October 31, 2014

5 Steps to Craft a Case Study’s Content Strategy

5 Steps to Craft a Case Study's Content Strategy“Case studies are effective marketing tools for small businesses.” You’ve heard this time and time again, right? Case studies illustrate a satisfied customer, while highlighting your products and/or services in a positive real-world example. This is all great marketing material, but how effective can a case study really be if none of your current or prospective customers read it, the media didn’t cover it and your site traffic remained stagnant?

A case study is only as effective as the metrics you use to measure its success. So how can a small business owner write, distribute and measure a truly effective case study? In this three-part blog series, “3 Phases to Turn a Case Study into an Effective Marketing Tool,” you will discover the necessary steps to create a valuable marketing tool that exceeds your objectives.

First things first: A strong case study begins with a satisfied customer depicting a detailed problem and solution, and ends with quantifiable results. But before you sit down to hammer out the problem-solution article, it’s important to craft a content strategy to understand your audience and objectives. These five steps will better position your case study to achieve your measurements of success.

5 Steps for Crafting a Case Study’s Content Strategy

1. Define Target Audience:

Determine the niche, segment or demographic group your company wants to reach. It is crucial to identify your target buyer persona in order to include content that appeals to them.

2. Conduct Discovery Work:

Once you’ve defined your target audience, it’s important to fully understand their challenges. Ask yourself, What other issues could be causing their problem? Could the problem shift? Then, list all the options your audience could use to solve the problem. Can your competitor solve it as well? If so, how does your product or service get your customer to the solution faster and more easily?

3. Choose Relevant Subject Matter:

The topic is the foundation of your case study. One way to attract readership from your target audience is to choose issues related to timely industry news or events. Also, use your discovery research from Step 2 to better focus the problem and solution that will appeal to them.

4. Identify Objectives:

Establish your goals, which may include building brand awareness, gaining media coverage, increasing website traffic and driving leads. From here, you can determine your measurements of success through quantifiable results. (Stay Tuned for “Step 3: How to Measure an Effective Case Study.”)

5. Research Priority Keywords:

Once you define the topic, research and select priority keywords to use throughout your case study for search optimization. Use tools such as Google’s Keyword Tool to identify what keywords your audience searches when seeking help with their problem. When it comes to distribution, optimizing your case study will help drive search traffic.

Tell me about your experiences in crafting a content strategy. Feel free to offer comments about how you positioned your case study for success.

11 Comments ▼

Lyndsey Frey


Lyndsey Frey Lyndsey Frey is a freelance writer and editor who has written and edited articles for Inside Business, Smart Business, West Shore's Live Well, Cleveland and Internet Retailer magazines, as well as the Cleveland Clinic and Case Western Reserve University. In addition, she ghost-wrote a business financial-planning book, "Reducing Fiduciary Liability." She spent the last two years as a PR consultant, where she advised clients on content marketing, social-media marketing, Website development, search-engine optimization and public relations.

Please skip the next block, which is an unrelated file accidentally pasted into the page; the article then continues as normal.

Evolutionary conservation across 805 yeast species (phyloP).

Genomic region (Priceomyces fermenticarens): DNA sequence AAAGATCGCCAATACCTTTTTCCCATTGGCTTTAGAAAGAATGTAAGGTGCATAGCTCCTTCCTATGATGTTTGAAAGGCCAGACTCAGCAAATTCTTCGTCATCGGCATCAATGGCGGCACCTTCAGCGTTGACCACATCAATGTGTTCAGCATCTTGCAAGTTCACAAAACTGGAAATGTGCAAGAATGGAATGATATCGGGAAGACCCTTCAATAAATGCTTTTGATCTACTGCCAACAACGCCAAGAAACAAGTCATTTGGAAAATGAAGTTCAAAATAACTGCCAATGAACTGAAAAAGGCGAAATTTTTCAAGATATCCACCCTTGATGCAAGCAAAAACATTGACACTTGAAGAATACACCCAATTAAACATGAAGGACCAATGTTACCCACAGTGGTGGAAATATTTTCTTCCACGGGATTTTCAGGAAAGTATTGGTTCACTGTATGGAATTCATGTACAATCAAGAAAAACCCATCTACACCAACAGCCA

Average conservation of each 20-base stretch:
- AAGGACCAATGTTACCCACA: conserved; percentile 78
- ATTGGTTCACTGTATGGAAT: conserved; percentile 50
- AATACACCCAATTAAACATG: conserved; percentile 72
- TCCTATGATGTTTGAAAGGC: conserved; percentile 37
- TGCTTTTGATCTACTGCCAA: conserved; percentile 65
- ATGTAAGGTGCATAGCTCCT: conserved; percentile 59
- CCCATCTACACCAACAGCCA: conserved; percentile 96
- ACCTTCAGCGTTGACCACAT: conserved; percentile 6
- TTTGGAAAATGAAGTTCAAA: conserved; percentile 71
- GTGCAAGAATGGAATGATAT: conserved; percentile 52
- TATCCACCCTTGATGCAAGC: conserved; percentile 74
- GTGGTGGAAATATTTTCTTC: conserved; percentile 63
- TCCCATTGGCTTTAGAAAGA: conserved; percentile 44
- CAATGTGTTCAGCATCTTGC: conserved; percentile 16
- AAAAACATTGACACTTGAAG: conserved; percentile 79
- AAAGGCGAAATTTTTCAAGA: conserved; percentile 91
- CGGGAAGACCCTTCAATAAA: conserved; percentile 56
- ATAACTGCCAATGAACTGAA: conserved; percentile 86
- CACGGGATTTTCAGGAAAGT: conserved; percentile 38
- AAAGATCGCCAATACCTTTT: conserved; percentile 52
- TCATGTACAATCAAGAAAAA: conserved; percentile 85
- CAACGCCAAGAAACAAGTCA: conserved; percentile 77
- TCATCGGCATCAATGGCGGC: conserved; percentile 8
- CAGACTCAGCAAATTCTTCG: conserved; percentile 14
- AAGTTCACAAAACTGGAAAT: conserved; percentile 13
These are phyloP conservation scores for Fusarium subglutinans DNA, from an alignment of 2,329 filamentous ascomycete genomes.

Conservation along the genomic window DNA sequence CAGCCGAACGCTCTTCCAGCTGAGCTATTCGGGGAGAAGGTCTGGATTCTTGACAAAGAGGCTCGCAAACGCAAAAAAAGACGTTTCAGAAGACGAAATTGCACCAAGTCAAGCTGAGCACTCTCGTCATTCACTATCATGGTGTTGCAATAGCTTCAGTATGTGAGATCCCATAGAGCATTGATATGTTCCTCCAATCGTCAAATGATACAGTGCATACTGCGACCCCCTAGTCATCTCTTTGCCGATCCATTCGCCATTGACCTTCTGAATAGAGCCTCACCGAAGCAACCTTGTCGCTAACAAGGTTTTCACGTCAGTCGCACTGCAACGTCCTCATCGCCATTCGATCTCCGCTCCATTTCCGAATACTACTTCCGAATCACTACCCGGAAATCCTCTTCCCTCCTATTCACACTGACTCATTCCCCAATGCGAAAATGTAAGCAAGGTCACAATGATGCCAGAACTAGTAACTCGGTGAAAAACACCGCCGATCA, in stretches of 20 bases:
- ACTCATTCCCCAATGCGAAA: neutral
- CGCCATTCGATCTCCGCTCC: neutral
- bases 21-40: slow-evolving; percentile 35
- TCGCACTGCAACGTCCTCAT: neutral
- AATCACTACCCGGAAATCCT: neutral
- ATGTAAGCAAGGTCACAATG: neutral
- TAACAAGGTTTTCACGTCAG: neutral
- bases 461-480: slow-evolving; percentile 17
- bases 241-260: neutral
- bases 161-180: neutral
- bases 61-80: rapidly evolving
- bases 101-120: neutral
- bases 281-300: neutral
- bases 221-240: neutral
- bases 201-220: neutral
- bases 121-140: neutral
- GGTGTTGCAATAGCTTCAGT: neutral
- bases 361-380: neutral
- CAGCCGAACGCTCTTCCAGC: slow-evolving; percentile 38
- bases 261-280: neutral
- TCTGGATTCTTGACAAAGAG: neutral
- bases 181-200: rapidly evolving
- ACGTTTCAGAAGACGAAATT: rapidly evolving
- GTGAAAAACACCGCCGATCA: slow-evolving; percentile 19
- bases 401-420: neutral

11 Reactions

  1. Lyndsey Frey: How would you compare and contrast this kind of case study with the case studies you study at business schools?

    I am interested to learn more about “custom publishing” as you write in your Twitter bio.

  2. Hey Lyndsey, nice post. I have seen #4 get overlooked all too often.

  3. Martin: The structure of the case study I’m referring to is not very different from the standard case study format. You start off with a problem, highlight the solution and then quantify the results. However, the case study needs to be written with your target audience in mind, and should include a solution your company’s product/service provided. I think that’s where the difference comes into play. It’s positioning the case study to reflect your company, rather than a third party. Does this answer your question?

    Also, to answer your question regarding custom publishing, I work with companies/publications to write specific articles to meet their needs, whether it’s a brochure, case study, customer testimonial, etc. Connect with me on LinkedIn. I’d love to tell you more about my experiences and send you sample clips.

  4. Jeff: Thank you for your comment. I agree, and No. 4 is one of the most important steps because you can’t measure success if you don’t know what you’re trying to achieve!

  5. Good post, I would recommend to use two keyword research tools to double check your keywords as they are often inaccurate.

  6. In reading case studies, not only do I like reading a relevant case, but I like a good story. I want to relate to the company and feel like they share my pain. Don’t make a dry, impersonal case study. Make something compelling.

  7. Great post and such an important concept, do the strategy before you publish to be more effective. Soooo important.

Leave a Reply

Your email address will not be published. Required fields are marked *

*

You may use these HTML tags and attributes: <a href="" title=""> <abbr title=""> <acronym title=""> <b> <blockquote cite=""> <cite> <code> <del datetime=""> <em> <i> <q cite=""> <strike> <strong>



Compare your business to the industry - Try our new tool